A LC eater has a FBG of 5.5mmol/l, technically pre diabetic, but blood insulin is 3.5 IU/ml. This is VERY low. Glucose is in very short supply but blood glucose is maintained by physiological insulin resistance, ie the muscles are full of triglycerides assembled from free fatty acids (NEFA) from lipolysis. The LC eater has breakfast, with enough protein from his eggs or particularly casein from his yoghurt to raise insulin from 3.5 IU/ml to 5.0IU/ml. This inhibits lipolysis enough to reduce NEFA in the bloodstream, intramuscular triglycerides fall and muscle insulin sensitivity returns. There's minimal glucose coming from the gut and so plasma glucose drops to between 4.0 and 5.0mmol/l, probably nearer 4.0mmol/l. It fluctuates between 4.0 and 5.0 after and between each LC meal. In the early hours of the morning there is a growth hormone surge and NEFA from lipolysis peak early morning to give insulin resistant muscles and an elevated FBG.

MEAN glucose over 24h will be in 4 point somethingish, HbA1c will be between 4 and 5%. INSULIN will probably average out around 5-10 IU/ml, averaged out over 24h. ... A high carb eater with FBG of 5.5mmol/l implies chronic hyperinsulinaemia, 24/7 and is looking for something to die from.

A LC, very high fat eater with a FBG of 5.5mmol/l implies they haven't had breakfast yet. They are not going to be hyperinsulinaemic at any stage. Unless they eat a bagel instead of their normal bacon and eggs that is. If they do this their blood glucose will hit 10mmol/l before insulin can shut down lipolysis and get the muscle accepting glucose.

It's NOT the FBG of 5.5mmol/l that matters. It's what that means about insulinaemia if you are eating a rice based diet. It's bad.

4e40d2b9e1a762949a25b958762aa10d

(762)

on November 10, 2010
at 08:09 PM

I agree with Dave. Although decreasing carbs initially increases insulin sensitivity, in the long-term it would be expected to (and as Peter comments can) make one insulin resistant. However, insulin resistance only means Type 2 Diabetes in the context of a high-carb diet. If you are resistant to insulin that you rarely secrete, I don't see that as pathologic.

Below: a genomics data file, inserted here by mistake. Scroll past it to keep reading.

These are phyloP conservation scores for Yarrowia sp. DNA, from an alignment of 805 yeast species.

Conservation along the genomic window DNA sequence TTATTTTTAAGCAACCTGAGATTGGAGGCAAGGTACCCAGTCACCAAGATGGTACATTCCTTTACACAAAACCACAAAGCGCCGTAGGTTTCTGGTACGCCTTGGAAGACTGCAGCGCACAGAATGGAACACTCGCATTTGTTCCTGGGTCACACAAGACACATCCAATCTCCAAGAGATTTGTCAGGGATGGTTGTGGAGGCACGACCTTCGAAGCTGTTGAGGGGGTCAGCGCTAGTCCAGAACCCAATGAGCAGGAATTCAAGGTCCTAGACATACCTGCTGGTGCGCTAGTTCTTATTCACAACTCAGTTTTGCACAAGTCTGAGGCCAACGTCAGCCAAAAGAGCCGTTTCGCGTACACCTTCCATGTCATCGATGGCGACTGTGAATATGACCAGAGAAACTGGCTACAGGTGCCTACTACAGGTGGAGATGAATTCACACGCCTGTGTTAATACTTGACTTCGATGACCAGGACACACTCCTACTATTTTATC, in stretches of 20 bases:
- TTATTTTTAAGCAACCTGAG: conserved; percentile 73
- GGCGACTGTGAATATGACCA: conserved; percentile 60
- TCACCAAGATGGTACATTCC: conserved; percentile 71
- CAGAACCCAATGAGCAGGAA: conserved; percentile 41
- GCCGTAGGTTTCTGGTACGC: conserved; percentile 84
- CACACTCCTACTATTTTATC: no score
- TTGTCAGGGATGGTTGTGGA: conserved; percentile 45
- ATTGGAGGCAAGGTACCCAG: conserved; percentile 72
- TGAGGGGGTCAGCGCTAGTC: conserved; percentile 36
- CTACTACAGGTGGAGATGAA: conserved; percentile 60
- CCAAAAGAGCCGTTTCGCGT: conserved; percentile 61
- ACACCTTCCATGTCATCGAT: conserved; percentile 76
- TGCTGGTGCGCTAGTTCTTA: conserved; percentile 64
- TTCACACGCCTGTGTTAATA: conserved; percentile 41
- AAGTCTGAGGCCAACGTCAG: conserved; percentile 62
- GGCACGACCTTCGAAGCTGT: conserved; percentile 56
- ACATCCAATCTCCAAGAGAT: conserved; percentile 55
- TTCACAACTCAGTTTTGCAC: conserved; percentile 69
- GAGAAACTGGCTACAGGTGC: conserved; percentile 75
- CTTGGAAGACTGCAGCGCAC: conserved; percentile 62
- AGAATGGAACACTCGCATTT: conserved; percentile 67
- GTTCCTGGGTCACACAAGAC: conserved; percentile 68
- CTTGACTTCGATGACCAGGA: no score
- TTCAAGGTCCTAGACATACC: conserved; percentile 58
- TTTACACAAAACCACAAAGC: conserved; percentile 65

1
62ed65f3596aa2f62fa1d58a0c09f8c3

(20807)

on November 11, 2010
at 06:10 AM

If you want to know, you could always try ramping up fruit intake slowly for a week until you are moderate carb, give the body some days to adjust, and then see where your fasting blood glucose is at. Might be an interesting expirement. I understand your concern. Blood glucose close to 100 at fasting and low insulin could be a sign of diabetes. Or it could be just as Dave suggests.

However, I think you need a lot more than those numbers at fasting to be in the danger zone for diabetes. Diabetes is not just about fasting blood glucose. Diabetes is also about what your blood sugar does after eating and where it is all day. My advice would be to do a 12 hour blood glucose curve and see how your numbers do all day in the morning, right after eating, between meals, etc. That will give you a much more accurate picture as to what blood sugar issues you may or may not have. Certainly, I have never heard of paleo giving anyone blood sugar probs, but then again, I have no idea if you ever checked your numbers before paleo either so we have little to compare them too.

A968087cc1dd66d480749c02e4619ef4